The District's poor record in running its own mental health services should be a warning about how it will operate St. Elizabeths Hospital, Henry Fulton, a lawyer with the Public Defenders Service mental health division, said at a hearing on a plan for transferring the hospital to District authority.

"Just look at their track record," Fulton said Thursday, speaking at a second day of city-sponsored hearings. The District plans to assume responsibility for the federal mental hospital by 1987.

"To turn this plan over to the same organizations that have been responsible for mental health services in the District . . . it's not good."

Fulton cited the city's inability to follow court orders to remove patients from St. Elizabeths and Forest Haven, a juvenile facility, into community residences. "I don't see any way the current organization, even if it's pumped up a bit, is going to accomplish this," he said of the city's plans to place 309 of the 1,600 patients now at St. Elizabeths into the community by 1989. The plan calls for a total patient population of 800 by 1988.

Fulton said the city has failed for three years to find a home in the community for one of his clients, a retarded man now living in St. Elizabeths. "Placement has been promised by the District for years, but has not been forthcoming," he said. "After three years, this man continues to live in a mental hospital when he is not mentally ill."

Instead of relying on existing city agencies, he recommended an independent authority be set up to run St. Elizabeths, much like the community board that now operates D.C. General Hospital.

Virginia Fleming, director of a city office in charge of the plan, acknowledged earlier that the city's Mental Health Services Administration had experienced "upset and uncertainty" for years. The administration has had rapid turnover of its top officers and serious financial difficulties in recent years. "It's hard to run a quality outfit in a system of uncertainty," she said.

"What's different now is we have a clear road map," Fleming said.

Under the plan, the city's Mental Health Services Administration would be merged with the management of St. Elizabeths to form a new city agency, the Commission on Mental Health. The commission would oversee the three existing community mental health centers, the hospital and outpatient services.

The daylong hearing attracted hospital employes worried about their jobs, citizens concerned about group homes moving into their neighborhoods and mental health professionals with ideas aimed at improving the city's proposal.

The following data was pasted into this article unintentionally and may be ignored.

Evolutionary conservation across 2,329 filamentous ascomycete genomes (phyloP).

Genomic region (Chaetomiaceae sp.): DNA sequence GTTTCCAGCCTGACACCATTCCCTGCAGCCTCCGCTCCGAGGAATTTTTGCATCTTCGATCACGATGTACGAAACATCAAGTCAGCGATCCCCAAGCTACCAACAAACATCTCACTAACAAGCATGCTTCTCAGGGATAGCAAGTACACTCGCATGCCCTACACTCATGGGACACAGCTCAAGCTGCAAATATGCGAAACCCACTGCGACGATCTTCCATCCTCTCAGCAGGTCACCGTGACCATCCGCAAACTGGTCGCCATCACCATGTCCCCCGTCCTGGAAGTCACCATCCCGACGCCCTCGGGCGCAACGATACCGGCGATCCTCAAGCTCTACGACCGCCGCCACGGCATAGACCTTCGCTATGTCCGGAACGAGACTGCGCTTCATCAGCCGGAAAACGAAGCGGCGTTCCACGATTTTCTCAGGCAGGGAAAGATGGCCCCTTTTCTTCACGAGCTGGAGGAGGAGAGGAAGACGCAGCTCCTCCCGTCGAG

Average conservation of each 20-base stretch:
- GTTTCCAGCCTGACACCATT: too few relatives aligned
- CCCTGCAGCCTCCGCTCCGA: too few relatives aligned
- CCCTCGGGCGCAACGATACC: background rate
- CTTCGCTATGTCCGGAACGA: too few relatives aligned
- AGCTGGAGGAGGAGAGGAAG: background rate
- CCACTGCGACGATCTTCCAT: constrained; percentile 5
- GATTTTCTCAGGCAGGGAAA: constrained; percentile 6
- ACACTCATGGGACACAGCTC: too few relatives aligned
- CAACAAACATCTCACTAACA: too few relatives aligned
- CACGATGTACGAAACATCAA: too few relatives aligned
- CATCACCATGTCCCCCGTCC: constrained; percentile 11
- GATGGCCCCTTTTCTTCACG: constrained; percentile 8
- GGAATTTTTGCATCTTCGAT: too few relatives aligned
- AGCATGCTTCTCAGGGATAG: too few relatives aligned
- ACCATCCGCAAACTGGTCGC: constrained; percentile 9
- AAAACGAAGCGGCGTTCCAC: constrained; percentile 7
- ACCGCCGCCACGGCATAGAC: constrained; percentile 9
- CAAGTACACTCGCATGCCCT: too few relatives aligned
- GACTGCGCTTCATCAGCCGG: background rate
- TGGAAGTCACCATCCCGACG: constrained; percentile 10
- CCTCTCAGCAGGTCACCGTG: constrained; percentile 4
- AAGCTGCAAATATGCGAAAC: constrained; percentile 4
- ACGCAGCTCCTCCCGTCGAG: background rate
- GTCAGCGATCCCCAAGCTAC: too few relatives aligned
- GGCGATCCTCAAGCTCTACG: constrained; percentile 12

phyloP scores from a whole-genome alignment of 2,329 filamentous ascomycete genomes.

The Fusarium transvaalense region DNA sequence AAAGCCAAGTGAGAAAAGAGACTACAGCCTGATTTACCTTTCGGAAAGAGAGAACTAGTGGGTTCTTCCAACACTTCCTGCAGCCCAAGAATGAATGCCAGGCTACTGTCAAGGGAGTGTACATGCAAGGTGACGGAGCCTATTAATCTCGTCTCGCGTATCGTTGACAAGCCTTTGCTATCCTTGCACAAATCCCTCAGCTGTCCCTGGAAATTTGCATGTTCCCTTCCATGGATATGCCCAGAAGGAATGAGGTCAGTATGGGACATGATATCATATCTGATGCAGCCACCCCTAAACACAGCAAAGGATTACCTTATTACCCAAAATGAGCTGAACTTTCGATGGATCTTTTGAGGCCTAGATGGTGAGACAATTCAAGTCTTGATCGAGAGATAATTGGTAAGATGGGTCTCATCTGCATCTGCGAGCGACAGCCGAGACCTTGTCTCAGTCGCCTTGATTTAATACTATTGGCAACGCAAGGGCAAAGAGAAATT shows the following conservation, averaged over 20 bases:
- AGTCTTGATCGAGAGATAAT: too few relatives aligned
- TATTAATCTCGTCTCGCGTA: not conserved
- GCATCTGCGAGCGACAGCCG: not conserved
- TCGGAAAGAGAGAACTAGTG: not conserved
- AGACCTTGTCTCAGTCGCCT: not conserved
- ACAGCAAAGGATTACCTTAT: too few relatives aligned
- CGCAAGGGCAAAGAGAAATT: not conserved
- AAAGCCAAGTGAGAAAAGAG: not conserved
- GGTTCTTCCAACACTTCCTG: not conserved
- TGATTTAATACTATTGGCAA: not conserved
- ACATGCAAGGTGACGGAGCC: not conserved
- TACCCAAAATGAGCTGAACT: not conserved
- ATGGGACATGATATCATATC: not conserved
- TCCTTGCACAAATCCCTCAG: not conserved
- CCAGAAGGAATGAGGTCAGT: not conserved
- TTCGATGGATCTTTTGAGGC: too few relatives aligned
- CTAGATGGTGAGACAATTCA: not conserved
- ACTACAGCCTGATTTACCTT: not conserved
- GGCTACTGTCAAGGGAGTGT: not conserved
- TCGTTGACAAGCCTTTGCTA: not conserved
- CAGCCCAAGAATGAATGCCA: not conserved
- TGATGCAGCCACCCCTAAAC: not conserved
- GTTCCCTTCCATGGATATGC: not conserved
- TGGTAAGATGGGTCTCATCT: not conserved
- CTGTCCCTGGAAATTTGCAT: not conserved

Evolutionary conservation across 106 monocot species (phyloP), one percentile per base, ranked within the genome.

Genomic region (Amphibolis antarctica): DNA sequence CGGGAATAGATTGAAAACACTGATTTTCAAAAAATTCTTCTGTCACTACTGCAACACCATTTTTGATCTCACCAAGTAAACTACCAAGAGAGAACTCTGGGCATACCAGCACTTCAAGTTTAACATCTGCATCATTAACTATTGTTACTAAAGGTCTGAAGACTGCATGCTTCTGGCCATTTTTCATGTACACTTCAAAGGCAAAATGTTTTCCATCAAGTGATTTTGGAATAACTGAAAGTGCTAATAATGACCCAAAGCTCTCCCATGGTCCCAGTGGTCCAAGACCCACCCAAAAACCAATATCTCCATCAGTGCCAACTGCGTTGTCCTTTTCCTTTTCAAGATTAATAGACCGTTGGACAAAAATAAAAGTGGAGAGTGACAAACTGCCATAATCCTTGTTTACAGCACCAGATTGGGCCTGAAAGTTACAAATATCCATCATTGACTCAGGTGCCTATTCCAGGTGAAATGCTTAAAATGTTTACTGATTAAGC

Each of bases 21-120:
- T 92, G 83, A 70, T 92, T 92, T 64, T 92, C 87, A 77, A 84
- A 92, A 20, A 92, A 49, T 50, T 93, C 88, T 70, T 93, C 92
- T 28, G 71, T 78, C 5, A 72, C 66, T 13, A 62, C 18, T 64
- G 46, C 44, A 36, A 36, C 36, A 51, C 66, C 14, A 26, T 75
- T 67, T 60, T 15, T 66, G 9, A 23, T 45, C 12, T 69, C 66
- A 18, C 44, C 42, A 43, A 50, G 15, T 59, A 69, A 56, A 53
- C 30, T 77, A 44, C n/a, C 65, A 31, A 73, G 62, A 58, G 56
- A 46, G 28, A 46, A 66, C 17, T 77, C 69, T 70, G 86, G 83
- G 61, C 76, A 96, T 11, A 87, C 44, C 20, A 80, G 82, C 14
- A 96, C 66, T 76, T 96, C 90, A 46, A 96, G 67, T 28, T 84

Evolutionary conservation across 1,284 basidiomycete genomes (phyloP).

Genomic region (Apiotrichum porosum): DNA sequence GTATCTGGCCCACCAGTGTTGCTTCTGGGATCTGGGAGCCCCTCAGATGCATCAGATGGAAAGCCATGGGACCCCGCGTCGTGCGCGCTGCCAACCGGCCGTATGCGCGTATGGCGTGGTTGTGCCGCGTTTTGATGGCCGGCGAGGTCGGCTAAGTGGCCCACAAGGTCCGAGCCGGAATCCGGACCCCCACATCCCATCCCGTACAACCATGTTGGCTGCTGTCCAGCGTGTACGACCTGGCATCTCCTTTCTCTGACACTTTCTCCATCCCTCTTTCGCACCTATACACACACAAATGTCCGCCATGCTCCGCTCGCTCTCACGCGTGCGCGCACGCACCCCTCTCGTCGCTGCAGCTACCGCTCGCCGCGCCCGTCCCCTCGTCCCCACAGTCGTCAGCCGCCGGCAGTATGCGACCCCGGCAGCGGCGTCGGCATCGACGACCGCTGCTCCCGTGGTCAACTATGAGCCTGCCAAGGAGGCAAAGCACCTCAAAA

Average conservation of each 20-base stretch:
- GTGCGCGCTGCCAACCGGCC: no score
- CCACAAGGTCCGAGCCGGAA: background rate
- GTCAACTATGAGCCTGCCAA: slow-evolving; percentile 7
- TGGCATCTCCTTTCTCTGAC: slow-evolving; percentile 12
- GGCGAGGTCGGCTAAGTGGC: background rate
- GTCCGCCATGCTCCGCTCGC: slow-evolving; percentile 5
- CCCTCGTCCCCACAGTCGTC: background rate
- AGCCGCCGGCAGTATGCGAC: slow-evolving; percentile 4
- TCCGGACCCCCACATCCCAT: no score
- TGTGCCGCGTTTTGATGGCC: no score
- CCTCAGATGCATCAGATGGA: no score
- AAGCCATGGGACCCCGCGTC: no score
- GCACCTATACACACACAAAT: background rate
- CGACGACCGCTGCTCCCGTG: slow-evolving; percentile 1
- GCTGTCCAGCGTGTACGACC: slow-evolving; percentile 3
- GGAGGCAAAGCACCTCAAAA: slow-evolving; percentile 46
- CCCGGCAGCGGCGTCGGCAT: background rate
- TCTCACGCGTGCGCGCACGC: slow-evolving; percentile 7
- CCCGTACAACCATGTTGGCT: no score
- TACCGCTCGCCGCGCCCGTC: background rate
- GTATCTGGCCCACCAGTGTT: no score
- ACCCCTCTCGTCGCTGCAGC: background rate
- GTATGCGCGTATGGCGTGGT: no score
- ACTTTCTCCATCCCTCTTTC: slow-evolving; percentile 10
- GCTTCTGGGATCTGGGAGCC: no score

Dr. Roger Peele, chairman of the hospital's psychiatry department, asked that the plan include "asylum" beds at St. Elizabeths Hospital for people with dangerous behavior who cannot be released.

Peele also said it is a mistake for the city agencies handling alcohol and drug problems not to be part of the proposed Commission on Mental Health. ''We do not understand the rationale," Peele said. "PCP disorders are creating our most dangerous patients." Alcohol abuse accounts for the largest number of patient admissions, he added.

The ability of the city to find beds in the community for former hospital patients is a key part of the plan.

Judith Johnson, director of the Green Door, an adult day care center for 125 current or former St. Elizabeths patients, said that if the city would help pay for individual apartments, not just group homes, the plan's housing goals could be met.

The Green Door staff supervises 35 former patients who now live in private apartments. "We have a waiting list, but we can't afford any more apartments," Johnson said.

The city should underwrite apartments for those patients able to live independently, Johnson said. "It is one-tenth of the cost of hospitalization," which is estimated at $65,000 a year per bed, she said.

But the city's difficulty in locating community housing of any description, whether for the elderly, mentally ill, ex-offenders or juveniles, was illustrated by the emotional testimony of residents of Longfellow Street in Ward 4, who are angry that the city just granted a permit for a community residence on their block without notifying neighbors.

"We have struggled for years to pay for our homes and to give our children a stable and wholesome environment," said Roosevelt Fuller, a lifetime resident of Longfellow Street. "Our community is being threatened by a group home."

The hearings began 10 months of public debate concerning the city's mental health system. Comments on the city's plan will be accepted by Fleming's office until Dec. 1. The mayor is scheduled to present the plan to the City Council Jan. 1.